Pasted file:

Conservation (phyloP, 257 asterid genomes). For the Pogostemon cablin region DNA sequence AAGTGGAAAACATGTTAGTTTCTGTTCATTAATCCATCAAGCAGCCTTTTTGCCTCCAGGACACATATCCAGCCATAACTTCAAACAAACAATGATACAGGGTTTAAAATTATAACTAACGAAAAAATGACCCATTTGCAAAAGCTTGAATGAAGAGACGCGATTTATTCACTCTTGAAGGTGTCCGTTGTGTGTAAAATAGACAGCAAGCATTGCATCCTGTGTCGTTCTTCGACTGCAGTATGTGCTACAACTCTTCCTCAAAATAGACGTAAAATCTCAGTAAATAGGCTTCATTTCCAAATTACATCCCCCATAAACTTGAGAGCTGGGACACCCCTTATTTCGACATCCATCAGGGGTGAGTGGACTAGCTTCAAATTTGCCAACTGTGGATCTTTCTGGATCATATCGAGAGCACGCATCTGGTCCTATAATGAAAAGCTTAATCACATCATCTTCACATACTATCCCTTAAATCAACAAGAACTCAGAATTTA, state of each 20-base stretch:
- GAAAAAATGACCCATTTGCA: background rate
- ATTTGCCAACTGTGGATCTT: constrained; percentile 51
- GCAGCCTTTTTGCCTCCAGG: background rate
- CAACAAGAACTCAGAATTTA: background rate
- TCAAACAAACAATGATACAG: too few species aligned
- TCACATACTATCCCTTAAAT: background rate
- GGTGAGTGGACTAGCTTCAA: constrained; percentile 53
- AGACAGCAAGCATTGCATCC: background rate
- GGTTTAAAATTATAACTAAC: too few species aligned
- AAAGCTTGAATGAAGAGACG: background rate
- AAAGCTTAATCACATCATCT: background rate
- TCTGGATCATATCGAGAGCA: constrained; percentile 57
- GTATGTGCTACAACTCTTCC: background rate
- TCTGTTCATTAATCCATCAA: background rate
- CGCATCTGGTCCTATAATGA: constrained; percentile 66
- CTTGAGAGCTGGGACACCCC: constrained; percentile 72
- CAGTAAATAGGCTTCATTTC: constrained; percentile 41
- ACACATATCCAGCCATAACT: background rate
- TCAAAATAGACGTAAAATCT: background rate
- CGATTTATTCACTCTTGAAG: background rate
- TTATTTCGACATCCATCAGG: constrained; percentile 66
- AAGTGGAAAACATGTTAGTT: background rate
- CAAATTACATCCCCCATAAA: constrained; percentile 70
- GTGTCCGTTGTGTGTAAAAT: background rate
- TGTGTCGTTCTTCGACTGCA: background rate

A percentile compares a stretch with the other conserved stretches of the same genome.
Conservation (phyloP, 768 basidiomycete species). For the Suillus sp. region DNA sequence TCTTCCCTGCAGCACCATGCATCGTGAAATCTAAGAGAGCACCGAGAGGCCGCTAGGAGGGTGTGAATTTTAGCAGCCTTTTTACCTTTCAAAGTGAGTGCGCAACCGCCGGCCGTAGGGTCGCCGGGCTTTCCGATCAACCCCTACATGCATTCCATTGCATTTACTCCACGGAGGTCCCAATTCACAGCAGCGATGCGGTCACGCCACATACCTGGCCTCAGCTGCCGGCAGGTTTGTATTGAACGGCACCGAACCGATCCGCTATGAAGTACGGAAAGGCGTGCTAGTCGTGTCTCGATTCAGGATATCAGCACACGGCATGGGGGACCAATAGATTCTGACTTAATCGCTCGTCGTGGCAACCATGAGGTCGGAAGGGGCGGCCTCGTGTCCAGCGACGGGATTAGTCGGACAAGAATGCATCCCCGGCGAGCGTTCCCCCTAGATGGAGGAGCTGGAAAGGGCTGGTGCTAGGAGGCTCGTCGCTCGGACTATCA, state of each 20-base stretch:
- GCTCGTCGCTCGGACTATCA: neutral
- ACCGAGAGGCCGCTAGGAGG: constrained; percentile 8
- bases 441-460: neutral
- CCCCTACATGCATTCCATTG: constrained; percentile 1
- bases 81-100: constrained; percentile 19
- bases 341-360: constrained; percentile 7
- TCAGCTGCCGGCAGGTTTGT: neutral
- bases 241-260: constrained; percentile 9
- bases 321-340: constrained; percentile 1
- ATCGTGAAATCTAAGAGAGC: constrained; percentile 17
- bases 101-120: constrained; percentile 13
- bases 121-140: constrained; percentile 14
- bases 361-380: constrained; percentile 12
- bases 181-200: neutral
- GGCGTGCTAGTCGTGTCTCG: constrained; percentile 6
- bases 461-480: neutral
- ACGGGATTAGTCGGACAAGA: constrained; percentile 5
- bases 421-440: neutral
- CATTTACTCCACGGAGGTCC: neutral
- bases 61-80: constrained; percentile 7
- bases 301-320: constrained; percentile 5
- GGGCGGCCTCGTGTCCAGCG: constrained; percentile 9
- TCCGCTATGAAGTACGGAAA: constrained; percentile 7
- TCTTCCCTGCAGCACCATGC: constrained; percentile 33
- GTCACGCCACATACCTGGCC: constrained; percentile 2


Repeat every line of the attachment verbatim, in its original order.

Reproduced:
Conservation (phyloP, 257 asterid genomes). For the Pogostemon cablin region DNA sequence AAGTGGAAAACATGTTAGTTTCTGTTCATTAATCCATCAAGCAGCCTTTTTGCCTCCAGGACACATATCCAGCCATAACTTCAAACAAACAATGATACAGGGTTTAAAATTATAACTAACGAAAAAATGACCCATTTGCAAAAGCTTGAATGAAGAGACGCGATTTATTCACTCTTGAAGGTGTCCGTTGTGTGTAAAATAGACAGCAAGCATTGCATCCTGTGTCGTTCTTCGACTGCAGTATGTGCTACAACTCTTCCTCAAAATAGACGTAAAATCTCAGTAAATAGGCTTCATTTCCAAATTACATCCCCCATAAACTTGAGAGCTGGGACACCCCTTATTTCGACATCCATCAGGGGTGAGTGGACTAGCTTCAAATTTGCCAACTGTGGATCTTTCTGGATCATATCGAGAGCACGCATCTGGTCCTATAATGAAAAGCTTAATCACATCATCTTCACATACTATCCCTTAAATCAACAAGAACTCAGAATTTA, state of each 20-base stretch:
- GAAAAAATGACCCATTTGCA: background rate
- ATTTGCCAACTGTGGATCTT: constrained; percentile 51
- GCAGCCTTTTTGCCTCCAGG: background rate
- CAACAAGAACTCAGAATTTA: background rate
- TCAAACAAACAATGATACAG: too few species aligned
- TCACATACTATCCCTTAAAT: background rate
- GGTGAGTGGACTAGCTTCAA: constrained; percentile 53
- AGACAGCAAGCATTGCATCC: background rate
- GGTTTAAAATTATAACTAAC: too few species aligned
- AAAGCTTGAATGAAGAGACG: background rate
- AAAGCTTAATCACATCATCT: background rate
- TCTGGATCATATCGAGAGCA: constrained; percentile 57
- GTATGTGCTACAACTCTTCC: background rate
- TCTGTTCATTAATCCATCAA: background rate
- CGCATCTGGTCCTATAATGA: constrained; percentile 66
- CTTGAGAGCTGGGACACCCC: constrained; percentile 72
- CAGTAAATAGGCTTCATTTC: constrained; percentile 41
- ACACATATCCAGCCATAACT: background rate
- TCAAAATAGACGTAAAATCT: background rate
- CGATTTATTCACTCTTGAAG: background rate
- TTATTTCGACATCCATCAGG: constrained; percentile 66
- AAGTGGAAAACATGTTAGTT: background rate
- CAAATTACATCCCCCATAAA: constrained; percentile 70
- GTGTCCGTTGTGTGTAAAAT: background rate
- TGTGTCGTTCTTCGACTGCA: background rate

A percentile compares a stretch with the other conserved stretches of the same genome.
Conservation (phyloP, 768 basidiomycete species). For the Suillus sp. region DNA sequence TCTTCCCTGCAGCACCATGCATCGTGAAATCTAAGAGAGCACCGAGAGGCCGCTAGGAGGGTGTGAATTTTAGCAGCCTTTTTACCTTTCAAAGTGAGTGCGCAACCGCCGGCCGTAGGGTCGCCGGGCTTTCCGATCAACCCCTACATGCATTCCATTGCATTTACTCCACGGAGGTCCCAATTCACAGCAGCGATGCGGTCACGCCACATACCTGGCCTCAGCTGCCGGCAGGTTTGTATTGAACGGCACCGAACCGATCCGCTATGAAGTACGGAAAGGCGTGCTAGTCGTGTCTCGATTCAGGATATCAGCACACGGCATGGGGGACCAATAGATTCTGACTTAATCGCTCGTCGTGGCAACCATGAGGTCGGAAGGGGCGGCCTCGTGTCCAGCGACGGGATTAGTCGGACAAGAATGCATCCCCGGCGAGCGTTCCCCCTAGATGGAGGAGCTGGAAAGGGCTGGTGCTAGGAGGCTCGTCGCTCGGACTATCA, state of each 20-base stretch:
- GCTCGTCGCTCGGACTATCA: neutral
- ACCGAGAGGCCGCTAGGAGG: constrained; percentile 8
- bases 441-460: neutral
- CCCCTACATGCATTCCATTG: constrained; percentile 1
- bases 81-100: constrained; percentile 19
- bases 341-360: constrained; percentile 7
- TCAGCTGCCGGCAGGTTTGT: neutral
- bases 241-260: constrained; percentile 9
- bases 321-340: constrained; percentile 1
- ATCGTGAAATCTAAGAGAGC: constrained; percentile 17
- bases 101-120: constrained; percentile 13
- bases 121-140: constrained; percentile 14
- bases 361-380: constrained; percentile 12
- bases 181-200: neutral
- GGCGTGCTAGTCGTGTCTCG: constrained; percentile 6
- bases 461-480: neutral
- ACGGGATTAGTCGGACAAGA: constrained; percentile 5
- bases 421-440: neutral
- CATTTACTCCACGGAGGTCC: neutral
- bases 61-80: constrained; percentile 7
- bases 301-320: constrained; percentile 5
- GGGCGGCCTCGTGTCCAGCG: constrained; percentile 9
- TCCGCTATGAAGTACGGAAA: constrained; percentile 7
- TCTTCCCTGCAGCACCATGC: constrained; percentile 33
- GTCACGCCACATACCTGGCC: constrained; percentile 2